I spent a while at the art museum the other day, studying Saul Steinberg’s Mural of Cincinnati. While trying to recreate select bits and pieces in my notebook, I remembered a drawing teacher I met once who was fond of saying “Everything is made of simple shapes.”
It’s easy to believe this, looking at Steinberg’s work up close. Much of the ornate details that add so much life are just lines, squares, circles, and triangles. It reminded me of something else I’ve been doing lately: practicing the piano.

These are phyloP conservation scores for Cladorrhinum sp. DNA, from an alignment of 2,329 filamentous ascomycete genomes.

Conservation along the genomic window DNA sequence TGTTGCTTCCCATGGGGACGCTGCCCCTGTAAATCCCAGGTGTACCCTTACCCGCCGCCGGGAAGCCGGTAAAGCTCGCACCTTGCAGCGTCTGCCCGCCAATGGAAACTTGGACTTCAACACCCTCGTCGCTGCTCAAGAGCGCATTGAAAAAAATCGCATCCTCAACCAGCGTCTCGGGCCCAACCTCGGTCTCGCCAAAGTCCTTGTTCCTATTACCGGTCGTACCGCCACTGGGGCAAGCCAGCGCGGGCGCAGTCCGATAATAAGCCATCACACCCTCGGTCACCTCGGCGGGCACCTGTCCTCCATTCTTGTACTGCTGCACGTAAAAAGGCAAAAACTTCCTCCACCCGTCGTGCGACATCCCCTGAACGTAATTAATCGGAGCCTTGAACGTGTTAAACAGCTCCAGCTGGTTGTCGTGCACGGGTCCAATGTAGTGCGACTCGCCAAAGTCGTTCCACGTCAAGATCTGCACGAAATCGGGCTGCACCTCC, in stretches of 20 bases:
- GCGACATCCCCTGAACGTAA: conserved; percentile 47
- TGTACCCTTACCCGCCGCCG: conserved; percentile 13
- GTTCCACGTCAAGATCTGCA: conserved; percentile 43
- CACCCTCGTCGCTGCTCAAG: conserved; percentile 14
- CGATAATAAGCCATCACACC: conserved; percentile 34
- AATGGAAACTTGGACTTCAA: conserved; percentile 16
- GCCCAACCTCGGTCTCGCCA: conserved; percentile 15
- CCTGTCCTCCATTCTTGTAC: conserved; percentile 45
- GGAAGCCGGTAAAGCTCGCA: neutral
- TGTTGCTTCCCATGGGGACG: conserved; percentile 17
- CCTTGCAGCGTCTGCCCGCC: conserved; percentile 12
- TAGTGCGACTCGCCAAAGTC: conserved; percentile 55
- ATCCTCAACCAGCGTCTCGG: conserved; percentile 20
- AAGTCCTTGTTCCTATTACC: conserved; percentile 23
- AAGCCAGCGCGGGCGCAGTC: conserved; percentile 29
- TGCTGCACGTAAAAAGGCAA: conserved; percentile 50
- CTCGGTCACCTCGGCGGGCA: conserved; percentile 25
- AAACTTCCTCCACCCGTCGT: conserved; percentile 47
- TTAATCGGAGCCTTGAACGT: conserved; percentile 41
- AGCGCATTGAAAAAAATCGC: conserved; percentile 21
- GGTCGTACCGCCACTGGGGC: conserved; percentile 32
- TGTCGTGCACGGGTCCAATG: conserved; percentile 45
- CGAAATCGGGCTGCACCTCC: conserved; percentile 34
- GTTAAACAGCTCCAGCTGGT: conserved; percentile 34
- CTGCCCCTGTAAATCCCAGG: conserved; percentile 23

I’ve had friends tell me music theory is a lot like math, but for me, it feels more like basic geometry, much like Saul Steinberg’s drawings. I’m not particularly musically minded, but practicing scales reminds me of using basic shapes to make complicated illustrations.
For those of you who aren’t musically inclined, there are twelve major scales, all in different keys, which are indicated by the number of sharps and flats on the musical staff (those wild symbols that look like hashtags and lower-case b’s).
With a major scale, the intervals (spaces between notes) are always the same, as are the fingers you use to play each note on the scale. The only changes are which note you start with and how many sharps/flats you use. The shape of the scales and the shapes my hands make stay exactly the same.
There are simple shapes everywhere, as long as you’re looking for them.